Ohio Mulls Tougher Ecoterrorism Penalties

Law would make vandalism against 'eco'-targets have harsher penalties

A Washington state law against damaging animal laboratories has a separate declaration that it gives "full consideration to the constitutional rights of persons to speak freely, to picket, and to conduct other lawful activities."

Democratic Gov. Janet Napolitano vetoed Arizona's bill in March as too broad.

Nathan Runkle, head of Mercy for Animals, a Columbus-based animal rights group that has videotaped conditions at egg farms, said he fears Ohio's bill would infringe on lawful, peaceful demonstrations.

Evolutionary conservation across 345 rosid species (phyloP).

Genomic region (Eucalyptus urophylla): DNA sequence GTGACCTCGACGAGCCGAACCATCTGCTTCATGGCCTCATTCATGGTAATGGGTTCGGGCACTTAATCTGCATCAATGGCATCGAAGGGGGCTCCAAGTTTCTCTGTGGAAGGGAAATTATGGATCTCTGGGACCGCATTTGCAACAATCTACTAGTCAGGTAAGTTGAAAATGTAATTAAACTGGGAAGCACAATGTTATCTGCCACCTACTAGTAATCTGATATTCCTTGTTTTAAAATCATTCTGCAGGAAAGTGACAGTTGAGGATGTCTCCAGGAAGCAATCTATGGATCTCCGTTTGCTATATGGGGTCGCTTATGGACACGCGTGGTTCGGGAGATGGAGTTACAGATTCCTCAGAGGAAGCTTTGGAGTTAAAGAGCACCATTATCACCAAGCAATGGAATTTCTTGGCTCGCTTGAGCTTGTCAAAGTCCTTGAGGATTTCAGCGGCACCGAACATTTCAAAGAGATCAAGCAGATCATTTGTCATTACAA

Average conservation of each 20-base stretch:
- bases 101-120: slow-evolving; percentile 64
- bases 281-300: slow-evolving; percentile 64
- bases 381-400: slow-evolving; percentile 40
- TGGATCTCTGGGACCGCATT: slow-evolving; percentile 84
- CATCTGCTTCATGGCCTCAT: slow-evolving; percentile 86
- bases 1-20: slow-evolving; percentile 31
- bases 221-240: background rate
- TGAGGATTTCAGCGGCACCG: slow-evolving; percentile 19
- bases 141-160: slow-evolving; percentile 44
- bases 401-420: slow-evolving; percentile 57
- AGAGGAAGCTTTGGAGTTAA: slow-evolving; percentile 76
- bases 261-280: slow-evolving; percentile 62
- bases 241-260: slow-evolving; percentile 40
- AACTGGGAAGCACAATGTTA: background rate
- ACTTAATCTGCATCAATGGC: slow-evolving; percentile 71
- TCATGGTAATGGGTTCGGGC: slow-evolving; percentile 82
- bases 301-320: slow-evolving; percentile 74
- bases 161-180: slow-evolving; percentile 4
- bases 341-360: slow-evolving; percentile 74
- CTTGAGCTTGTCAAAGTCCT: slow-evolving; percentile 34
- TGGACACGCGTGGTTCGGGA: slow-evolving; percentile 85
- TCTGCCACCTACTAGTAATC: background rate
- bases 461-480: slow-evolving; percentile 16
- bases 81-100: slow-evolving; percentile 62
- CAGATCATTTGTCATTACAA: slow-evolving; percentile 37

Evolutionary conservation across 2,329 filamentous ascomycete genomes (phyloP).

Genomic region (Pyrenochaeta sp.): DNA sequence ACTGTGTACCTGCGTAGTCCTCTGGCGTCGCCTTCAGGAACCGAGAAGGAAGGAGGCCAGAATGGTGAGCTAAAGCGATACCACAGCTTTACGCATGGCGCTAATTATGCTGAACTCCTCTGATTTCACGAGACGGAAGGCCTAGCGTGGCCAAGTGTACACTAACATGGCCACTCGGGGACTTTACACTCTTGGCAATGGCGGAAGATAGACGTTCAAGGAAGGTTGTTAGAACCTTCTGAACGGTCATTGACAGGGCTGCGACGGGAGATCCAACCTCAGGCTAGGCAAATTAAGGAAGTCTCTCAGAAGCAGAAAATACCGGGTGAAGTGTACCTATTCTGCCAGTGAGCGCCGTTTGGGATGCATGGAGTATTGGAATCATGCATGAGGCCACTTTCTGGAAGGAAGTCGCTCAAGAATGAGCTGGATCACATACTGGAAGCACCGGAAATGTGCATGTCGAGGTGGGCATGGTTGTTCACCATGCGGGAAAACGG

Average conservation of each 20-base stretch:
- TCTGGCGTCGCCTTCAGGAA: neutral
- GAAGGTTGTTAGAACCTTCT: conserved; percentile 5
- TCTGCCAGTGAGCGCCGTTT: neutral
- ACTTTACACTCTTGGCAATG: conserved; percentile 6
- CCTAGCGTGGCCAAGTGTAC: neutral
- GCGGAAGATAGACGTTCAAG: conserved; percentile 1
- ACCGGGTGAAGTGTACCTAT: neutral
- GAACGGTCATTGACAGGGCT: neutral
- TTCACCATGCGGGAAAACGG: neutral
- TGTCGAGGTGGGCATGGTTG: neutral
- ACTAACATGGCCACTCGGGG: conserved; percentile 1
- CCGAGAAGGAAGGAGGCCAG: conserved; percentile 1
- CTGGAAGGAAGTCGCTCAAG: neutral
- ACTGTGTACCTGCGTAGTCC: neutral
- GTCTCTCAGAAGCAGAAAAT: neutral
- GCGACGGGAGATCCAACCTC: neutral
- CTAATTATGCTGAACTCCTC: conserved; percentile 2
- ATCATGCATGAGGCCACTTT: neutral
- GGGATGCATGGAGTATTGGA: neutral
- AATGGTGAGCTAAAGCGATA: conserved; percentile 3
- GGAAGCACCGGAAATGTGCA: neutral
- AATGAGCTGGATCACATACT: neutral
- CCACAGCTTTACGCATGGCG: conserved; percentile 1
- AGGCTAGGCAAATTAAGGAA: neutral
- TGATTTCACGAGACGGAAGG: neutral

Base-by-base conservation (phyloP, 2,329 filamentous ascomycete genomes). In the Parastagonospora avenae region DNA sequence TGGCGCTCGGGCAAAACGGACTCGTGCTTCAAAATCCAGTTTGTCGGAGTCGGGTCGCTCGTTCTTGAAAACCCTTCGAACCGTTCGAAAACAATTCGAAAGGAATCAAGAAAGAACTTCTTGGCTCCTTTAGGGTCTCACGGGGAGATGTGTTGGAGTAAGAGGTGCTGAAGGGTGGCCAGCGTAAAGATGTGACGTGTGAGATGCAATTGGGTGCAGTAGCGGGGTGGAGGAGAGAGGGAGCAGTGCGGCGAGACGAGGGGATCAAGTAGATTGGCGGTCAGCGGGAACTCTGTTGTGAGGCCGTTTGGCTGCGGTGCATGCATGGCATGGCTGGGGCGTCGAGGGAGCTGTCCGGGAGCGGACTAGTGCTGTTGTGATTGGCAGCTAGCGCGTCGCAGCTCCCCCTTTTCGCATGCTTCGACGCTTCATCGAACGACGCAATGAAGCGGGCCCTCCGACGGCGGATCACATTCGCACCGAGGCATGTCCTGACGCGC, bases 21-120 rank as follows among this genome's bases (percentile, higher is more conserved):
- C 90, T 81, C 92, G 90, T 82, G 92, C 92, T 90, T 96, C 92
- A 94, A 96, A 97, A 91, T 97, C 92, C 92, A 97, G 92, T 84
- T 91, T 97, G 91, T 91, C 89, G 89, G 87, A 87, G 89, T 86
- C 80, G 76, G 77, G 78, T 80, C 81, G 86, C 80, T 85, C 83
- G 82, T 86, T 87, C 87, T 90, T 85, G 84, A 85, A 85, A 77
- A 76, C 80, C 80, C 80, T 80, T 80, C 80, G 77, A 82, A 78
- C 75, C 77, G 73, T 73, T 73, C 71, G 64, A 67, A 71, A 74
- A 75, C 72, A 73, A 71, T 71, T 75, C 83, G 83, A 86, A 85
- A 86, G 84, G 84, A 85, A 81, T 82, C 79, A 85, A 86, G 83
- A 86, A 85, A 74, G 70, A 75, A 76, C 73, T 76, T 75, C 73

Activists had the same concerns before the California law took effect in January 2004. The San Diego-based Animal Protection and Rescue League had filmed ducks and geese being force-fed several pounds of corn mush to fatten their livers for foie gras. The video helped a successful campaign for the state to outlaw force-feeding.

The group is still taping and protesting a year later, member Kath Rogers said. "It hasn't really affected us too much," she said. "It's pretty much a misdemeanor either way."